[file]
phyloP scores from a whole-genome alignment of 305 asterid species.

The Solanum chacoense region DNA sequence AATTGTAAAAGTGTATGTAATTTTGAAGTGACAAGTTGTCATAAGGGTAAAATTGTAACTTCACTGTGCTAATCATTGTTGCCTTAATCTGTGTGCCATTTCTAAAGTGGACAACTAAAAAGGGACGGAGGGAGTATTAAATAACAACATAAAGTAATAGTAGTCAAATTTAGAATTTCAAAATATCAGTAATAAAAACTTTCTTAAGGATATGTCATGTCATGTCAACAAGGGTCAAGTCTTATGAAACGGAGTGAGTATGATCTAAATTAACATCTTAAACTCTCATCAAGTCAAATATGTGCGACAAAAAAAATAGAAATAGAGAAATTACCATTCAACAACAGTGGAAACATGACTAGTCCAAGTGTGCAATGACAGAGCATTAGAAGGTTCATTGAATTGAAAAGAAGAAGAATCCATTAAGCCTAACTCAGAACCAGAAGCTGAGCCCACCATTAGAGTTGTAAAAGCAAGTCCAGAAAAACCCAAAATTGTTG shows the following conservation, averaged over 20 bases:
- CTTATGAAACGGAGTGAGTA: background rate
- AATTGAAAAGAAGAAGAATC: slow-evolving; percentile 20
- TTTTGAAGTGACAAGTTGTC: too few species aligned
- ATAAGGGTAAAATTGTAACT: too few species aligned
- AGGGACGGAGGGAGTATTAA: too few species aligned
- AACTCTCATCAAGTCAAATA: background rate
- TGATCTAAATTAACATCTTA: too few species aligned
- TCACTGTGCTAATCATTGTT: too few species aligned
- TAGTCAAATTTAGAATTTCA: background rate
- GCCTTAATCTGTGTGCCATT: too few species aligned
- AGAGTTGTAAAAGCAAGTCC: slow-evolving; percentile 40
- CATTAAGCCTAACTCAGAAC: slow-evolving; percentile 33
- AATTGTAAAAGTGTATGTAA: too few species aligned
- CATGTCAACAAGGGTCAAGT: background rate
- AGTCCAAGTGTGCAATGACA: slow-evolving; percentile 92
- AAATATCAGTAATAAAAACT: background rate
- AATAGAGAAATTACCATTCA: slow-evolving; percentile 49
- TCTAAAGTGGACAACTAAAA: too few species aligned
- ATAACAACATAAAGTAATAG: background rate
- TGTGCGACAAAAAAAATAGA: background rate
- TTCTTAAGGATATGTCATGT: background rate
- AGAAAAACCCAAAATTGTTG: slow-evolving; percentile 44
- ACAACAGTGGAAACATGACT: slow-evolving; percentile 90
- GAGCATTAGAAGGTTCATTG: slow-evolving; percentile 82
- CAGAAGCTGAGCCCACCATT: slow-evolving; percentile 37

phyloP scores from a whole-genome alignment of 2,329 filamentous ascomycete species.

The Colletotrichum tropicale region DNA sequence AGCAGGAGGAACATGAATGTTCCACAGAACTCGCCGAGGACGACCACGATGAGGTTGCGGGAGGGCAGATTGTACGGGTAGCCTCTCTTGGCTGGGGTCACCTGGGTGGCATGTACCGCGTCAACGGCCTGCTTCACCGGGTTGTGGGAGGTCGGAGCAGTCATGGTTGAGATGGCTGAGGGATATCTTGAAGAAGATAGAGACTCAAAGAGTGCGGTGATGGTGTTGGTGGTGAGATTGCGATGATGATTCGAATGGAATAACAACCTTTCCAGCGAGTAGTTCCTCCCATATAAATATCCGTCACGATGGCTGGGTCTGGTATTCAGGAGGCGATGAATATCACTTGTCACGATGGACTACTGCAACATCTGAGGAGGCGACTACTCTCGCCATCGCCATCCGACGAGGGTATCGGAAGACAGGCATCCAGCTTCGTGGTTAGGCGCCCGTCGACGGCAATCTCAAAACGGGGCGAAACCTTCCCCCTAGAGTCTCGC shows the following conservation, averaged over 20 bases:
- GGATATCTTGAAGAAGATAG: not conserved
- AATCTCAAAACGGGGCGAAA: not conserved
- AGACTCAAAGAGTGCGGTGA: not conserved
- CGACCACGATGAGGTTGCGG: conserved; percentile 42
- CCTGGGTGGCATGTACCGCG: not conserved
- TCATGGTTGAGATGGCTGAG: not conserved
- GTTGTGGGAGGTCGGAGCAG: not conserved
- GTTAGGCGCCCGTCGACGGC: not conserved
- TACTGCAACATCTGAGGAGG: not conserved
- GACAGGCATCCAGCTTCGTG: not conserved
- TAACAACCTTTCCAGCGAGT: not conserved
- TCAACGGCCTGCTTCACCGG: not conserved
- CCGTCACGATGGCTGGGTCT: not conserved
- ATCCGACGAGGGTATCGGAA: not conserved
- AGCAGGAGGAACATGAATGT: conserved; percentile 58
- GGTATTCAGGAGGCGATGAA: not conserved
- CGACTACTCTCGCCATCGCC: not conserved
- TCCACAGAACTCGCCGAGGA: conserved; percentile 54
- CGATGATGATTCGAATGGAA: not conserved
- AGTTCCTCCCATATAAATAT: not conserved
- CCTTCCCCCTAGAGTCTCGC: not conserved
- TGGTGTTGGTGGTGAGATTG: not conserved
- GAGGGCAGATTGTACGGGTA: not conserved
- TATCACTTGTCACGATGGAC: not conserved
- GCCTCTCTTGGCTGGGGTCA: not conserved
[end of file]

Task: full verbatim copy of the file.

phyloP scores from a whole-genome alignment of 305 asterid species.

The Solanum chacoense region DNA sequence AATTGTAAAAGTGTATGTAATTTTGAAGTGACAAGTTGTCATAAGGGTAAAATTGTAACTTCACTGTGCTAATCATTGTTGCCTTAATCTGTGTGCCATTTCTAAAGTGGACAACTAAAAAGGGACGGAGGGAGTATTAAATAACAACATAAAGTAATAGTAGTCAAATTTAGAATTTCAAAATATCAGTAATAAAAACTTTCTTAAGGATATGTCATGTCATGTCAACAAGGGTCAAGTCTTATGAAACGGAGTGAGTATGATCTAAATTAACATCTTAAACTCTCATCAAGTCAAATATGTGCGACAAAAAAAATAGAAATAGAGAAATTACCATTCAACAACAGTGGAAACATGACTAGTCCAAGTGTGCAATGACAGAGCATTAGAAGGTTCATTGAATTGAAAAGAAGAAGAATCCATTAAGCCTAACTCAGAACCAGAAGCTGAGCCCACCATTAGAGTTGTAAAAGCAAGTCCAGAAAAACCCAAAATTGTTG shows the following conservation, averaged over 20 bases:
- CTTATGAAACGGAGTGAGTA: background rate
- AATTGAAAAGAAGAAGAATC: slow-evolving; percentile 20
- TTTTGAAGTGACAAGTTGTC: too few species aligned
- ATAAGGGTAAAATTGTAACT: too few species aligned
- AGGGACGGAGGGAGTATTAA: too few species aligned
- AACTCTCATCAAGTCAAATA: background rate
- TGATCTAAATTAACATCTTA: too few species aligned
- TCACTGTGCTAATCATTGTT: too few species aligned
- TAGTCAAATTTAGAATTTCA: background rate
- GCCTTAATCTGTGTGCCATT: too few species aligned
- AGAGTTGTAAAAGCAAGTCC: slow-evolving; percentile 40
- CATTAAGCCTAACTCAGAAC: slow-evolving; percentile 33
- AATTGTAAAAGTGTATGTAA: too few species aligned
- CATGTCAACAAGGGTCAAGT: background rate
- AGTCCAAGTGTGCAATGACA: slow-evolving; percentile 92
- AAATATCAGTAATAAAAACT: background rate
- AATAGAGAAATTACCATTCA: slow-evolving; percentile 49
- TCTAAAGTGGACAACTAAAA: too few species aligned
- ATAACAACATAAAGTAATAG: background rate
- TGTGCGACAAAAAAAATAGA: background rate
- TTCTTAAGGATATGTCATGT: background rate
- AGAAAAACCCAAAATTGTTG: slow-evolving; percentile 44
- ACAACAGTGGAAACATGACT: slow-evolving; percentile 90
- GAGCATTAGAAGGTTCATTG: slow-evolving; percentile 82
- CAGAAGCTGAGCCCACCATT: slow-evolving; percentile 37

phyloP scores from a whole-genome alignment of 2,329 filamentous ascomycete species.

The Colletotrichum tropicale region DNA sequence AGCAGGAGGAACATGAATGTTCCACAGAACTCGCCGAGGACGACCACGATGAGGTTGCGGGAGGGCAGATTGTACGGGTAGCCTCTCTTGGCTGGGGTCACCTGGGTGGCATGTACCGCGTCAACGGCCTGCTTCACCGGGTTGTGGGAGGTCGGAGCAGTCATGGTTGAGATGGCTGAGGGATATCTTGAAGAAGATAGAGACTCAAAGAGTGCGGTGATGGTGTTGGTGGTGAGATTGCGATGATGATTCGAATGGAATAACAACCTTTCCAGCGAGTAGTTCCTCCCATATAAATATCCGTCACGATGGCTGGGTCTGGTATTCAGGAGGCGATGAATATCACTTGTCACGATGGACTACTGCAACATCTGAGGAGGCGACTACTCTCGCCATCGCCATCCGACGAGGGTATCGGAAGACAGGCATCCAGCTTCGTGGTTAGGCGCCCGTCGACGGCAATCTCAAAACGGGGCGAAACCTTCCCCCTAGAGTCTCGC shows the following conservation, averaged over 20 bases:
- GGATATCTTGAAGAAGATAG: not conserved
- AATCTCAAAACGGGGCGAAA: not conserved
- AGACTCAAAGAGTGCGGTGA: not conserved
- CGACCACGATGAGGTTGCGG: conserved; percentile 42
- CCTGGGTGGCATGTACCGCG: not conserved
- TCATGGTTGAGATGGCTGAG: not conserved
- GTTGTGGGAGGTCGGAGCAG: not conserved
- GTTAGGCGCCCGTCGACGGC: not conserved
- TACTGCAACATCTGAGGAGG: not conserved
- GACAGGCATCCAGCTTCGTG: not conserved
- TAACAACCTTTCCAGCGAGT: not conserved
- TCAACGGCCTGCTTCACCGG: not conserved
- CCGTCACGATGGCTGGGTCT: not conserved
- ATCCGACGAGGGTATCGGAA: not conserved
- AGCAGGAGGAACATGAATGT: conserved; percentile 58
- GGTATTCAGGAGGCGATGAA: not conserved
- CGACTACTCTCGCCATCGCC: not conserved
- TCCACAGAACTCGCCGAGGA: conserved; percentile 54
- CGATGATGATTCGAATGGAA: not conserved
- AGTTCCTCCCATATAAATAT: not conserved
- CCTTCCCCCTAGAGTCTCGC: not conserved
- TGGTGTTGGTGGTGAGATTG: not conserved
- GAGGGCAGATTGTACGGGTA: not conserved
- TATCACTTGTCACGATGGAC: not conserved
- GCCTCTCTTGGCTGGGGTCA: not conserved